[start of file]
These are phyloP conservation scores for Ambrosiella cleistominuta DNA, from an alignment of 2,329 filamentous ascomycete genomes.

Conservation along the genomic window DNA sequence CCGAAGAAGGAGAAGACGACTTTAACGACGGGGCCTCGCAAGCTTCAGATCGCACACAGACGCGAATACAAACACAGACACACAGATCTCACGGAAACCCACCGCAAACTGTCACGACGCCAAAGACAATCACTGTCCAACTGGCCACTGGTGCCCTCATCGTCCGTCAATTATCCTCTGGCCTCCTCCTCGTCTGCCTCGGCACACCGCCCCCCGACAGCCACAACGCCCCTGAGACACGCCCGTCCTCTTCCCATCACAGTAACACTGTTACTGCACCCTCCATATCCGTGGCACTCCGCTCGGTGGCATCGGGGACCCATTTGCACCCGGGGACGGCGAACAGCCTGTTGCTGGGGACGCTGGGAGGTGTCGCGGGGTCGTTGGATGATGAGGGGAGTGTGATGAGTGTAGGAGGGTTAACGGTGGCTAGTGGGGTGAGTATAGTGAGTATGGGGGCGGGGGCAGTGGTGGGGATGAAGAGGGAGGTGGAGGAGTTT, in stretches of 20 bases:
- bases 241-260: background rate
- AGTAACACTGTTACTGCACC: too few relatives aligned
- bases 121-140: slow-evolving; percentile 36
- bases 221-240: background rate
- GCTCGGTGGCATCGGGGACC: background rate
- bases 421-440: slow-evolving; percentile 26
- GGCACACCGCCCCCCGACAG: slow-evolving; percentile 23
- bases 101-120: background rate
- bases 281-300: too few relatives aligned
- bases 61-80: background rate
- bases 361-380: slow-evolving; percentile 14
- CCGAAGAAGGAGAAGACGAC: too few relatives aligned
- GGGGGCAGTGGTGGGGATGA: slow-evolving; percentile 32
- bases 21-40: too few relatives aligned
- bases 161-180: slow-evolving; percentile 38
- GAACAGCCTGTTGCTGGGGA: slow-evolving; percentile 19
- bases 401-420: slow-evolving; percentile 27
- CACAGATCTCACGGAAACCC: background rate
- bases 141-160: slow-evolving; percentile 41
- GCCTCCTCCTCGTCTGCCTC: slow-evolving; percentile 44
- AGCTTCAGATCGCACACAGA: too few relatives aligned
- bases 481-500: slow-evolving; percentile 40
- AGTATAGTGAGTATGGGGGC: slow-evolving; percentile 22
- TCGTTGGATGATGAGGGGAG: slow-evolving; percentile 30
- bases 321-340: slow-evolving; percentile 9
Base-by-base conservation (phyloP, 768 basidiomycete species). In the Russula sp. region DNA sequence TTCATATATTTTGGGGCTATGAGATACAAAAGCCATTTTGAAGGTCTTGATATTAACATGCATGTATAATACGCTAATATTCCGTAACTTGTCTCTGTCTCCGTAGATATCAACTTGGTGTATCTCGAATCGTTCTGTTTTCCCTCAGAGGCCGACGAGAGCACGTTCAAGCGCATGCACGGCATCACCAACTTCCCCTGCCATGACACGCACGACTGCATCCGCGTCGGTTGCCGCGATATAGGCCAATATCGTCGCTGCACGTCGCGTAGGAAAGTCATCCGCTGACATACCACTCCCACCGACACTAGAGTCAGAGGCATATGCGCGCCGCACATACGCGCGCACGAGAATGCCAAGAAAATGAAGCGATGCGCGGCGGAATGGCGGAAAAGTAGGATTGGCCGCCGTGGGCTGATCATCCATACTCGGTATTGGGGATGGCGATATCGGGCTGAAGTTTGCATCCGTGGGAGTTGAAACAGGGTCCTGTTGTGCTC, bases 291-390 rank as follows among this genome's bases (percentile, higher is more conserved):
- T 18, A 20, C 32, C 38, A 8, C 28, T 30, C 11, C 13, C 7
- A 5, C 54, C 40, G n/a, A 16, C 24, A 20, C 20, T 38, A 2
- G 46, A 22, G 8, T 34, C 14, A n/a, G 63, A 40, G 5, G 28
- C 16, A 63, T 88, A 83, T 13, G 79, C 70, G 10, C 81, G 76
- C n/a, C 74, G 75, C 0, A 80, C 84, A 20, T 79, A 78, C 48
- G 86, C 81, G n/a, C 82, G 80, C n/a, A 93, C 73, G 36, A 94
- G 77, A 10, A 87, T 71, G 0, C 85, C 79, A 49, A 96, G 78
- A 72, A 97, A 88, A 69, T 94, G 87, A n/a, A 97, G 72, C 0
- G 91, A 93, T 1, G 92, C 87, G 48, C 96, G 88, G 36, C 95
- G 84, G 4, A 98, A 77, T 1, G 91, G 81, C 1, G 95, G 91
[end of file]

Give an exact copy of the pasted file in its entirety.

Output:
These are phyloP conservation scores for Ambrosiella cleistominuta DNA, from an alignment of 2,329 filamentous ascomycete genomes.

Conservation along the genomic window DNA sequence CCGAAGAAGGAGAAGACGACTTTAACGACGGGGCCTCGCAAGCTTCAGATCGCACACAGACGCGAATACAAACACAGACACACAGATCTCACGGAAACCCACCGCAAACTGTCACGACGCCAAAGACAATCACTGTCCAACTGGCCACTGGTGCCCTCATCGTCCGTCAATTATCCTCTGGCCTCCTCCTCGTCTGCCTCGGCACACCGCCCCCCGACAGCCACAACGCCCCTGAGACACGCCCGTCCTCTTCCCATCACAGTAACACTGTTACTGCACCCTCCATATCCGTGGCACTCCGCTCGGTGGCATCGGGGACCCATTTGCACCCGGGGACGGCGAACAGCCTGTTGCTGGGGACGCTGGGAGGTGTCGCGGGGTCGTTGGATGATGAGGGGAGTGTGATGAGTGTAGGAGGGTTAACGGTGGCTAGTGGGGTGAGTATAGTGAGTATGGGGGCGGGGGCAGTGGTGGGGATGAAGAGGGAGGTGGAGGAGTTT, in stretches of 20 bases:
- bases 241-260: background rate
- AGTAACACTGTTACTGCACC: too few relatives aligned
- bases 121-140: slow-evolving; percentile 36
- bases 221-240: background rate
- GCTCGGTGGCATCGGGGACC: background rate
- bases 421-440: slow-evolving; percentile 26
- GGCACACCGCCCCCCGACAG: slow-evolving; percentile 23
- bases 101-120: background rate
- bases 281-300: too few relatives aligned
- bases 61-80: background rate
- bases 361-380: slow-evolving; percentile 14
- CCGAAGAAGGAGAAGACGAC: too few relatives aligned
- GGGGGCAGTGGTGGGGATGA: slow-evolving; percentile 32
- bases 21-40: too few relatives aligned
- bases 161-180: slow-evolving; percentile 38
- GAACAGCCTGTTGCTGGGGA: slow-evolving; percentile 19
- bases 401-420: slow-evolving; percentile 27
- CACAGATCTCACGGAAACCC: background rate
- bases 141-160: slow-evolving; percentile 41
- GCCTCCTCCTCGTCTGCCTC: slow-evolving; percentile 44
- AGCTTCAGATCGCACACAGA: too few relatives aligned
- bases 481-500: slow-evolving; percentile 40
- AGTATAGTGAGTATGGGGGC: slow-evolving; percentile 22
- TCGTTGGATGATGAGGGGAG: slow-evolving; percentile 30
- bases 321-340: slow-evolving; percentile 9
Base-by-base conservation (phyloP, 768 basidiomycete species). In the Russula sp. region DNA sequence TTCATATATTTTGGGGCTATGAGATACAAAAGCCATTTTGAAGGTCTTGATATTAACATGCATGTATAATACGCTAATATTCCGTAACTTGTCTCTGTCTCCGTAGATATCAACTTGGTGTATCTCGAATCGTTCTGTTTTCCCTCAGAGGCCGACGAGAGCACGTTCAAGCGCATGCACGGCATCACCAACTTCCCCTGCCATGACACGCACGACTGCATCCGCGTCGGTTGCCGCGATATAGGCCAATATCGTCGCTGCACGTCGCGTAGGAAAGTCATCCGCTGACATACCACTCCCACCGACACTAGAGTCAGAGGCATATGCGCGCCGCACATACGCGCGCACGAGAATGCCAAGAAAATGAAGCGATGCGCGGCGGAATGGCGGAAAAGTAGGATTGGCCGCCGTGGGCTGATCATCCATACTCGGTATTGGGGATGGCGATATCGGGCTGAAGTTTGCATCCGTGGGAGTTGAAACAGGGTCCTGTTGTGCTC, bases 291-390 rank as follows among this genome's bases (percentile, higher is more conserved):
- T 18, A 20, C 32, C 38, A 8, C 28, T 30, C 11, C 13, C 7
- A 5, C 54, C 40, G n/a, A 16, C 24, A 20, C 20, T 38, A 2
- G 46, A 22, G 8, T 34, C 14, A n/a, G 63, A 40, G 5, G 28
- C 16, A 63, T 88, A 83, T 13, G 79, C 70, G 10, C 81, G 76
- C n/a, C 74, G 75, C 0, A 80, C 84, A 20, T 79, A 78, C 48
- G 86, C 81, G n/a, C 82, G 80, C n/a, A 93, C 73, G 36, A 94
- G 77, A 10, A 87, T 71, G 0, C 85, C 79, A 49, A 96, G 78
- A 72, A 97, A 88, A 69, T 94, G 87, A n/a, A 97, G 72, C 0
- G 91, A 93, T 1, G 92, C 87, G 48, C 96, G 88, G 36, C 95
- G 84, G 4, A 98, A 77, T 1, G 91, G 81, C 1, G 95, G 91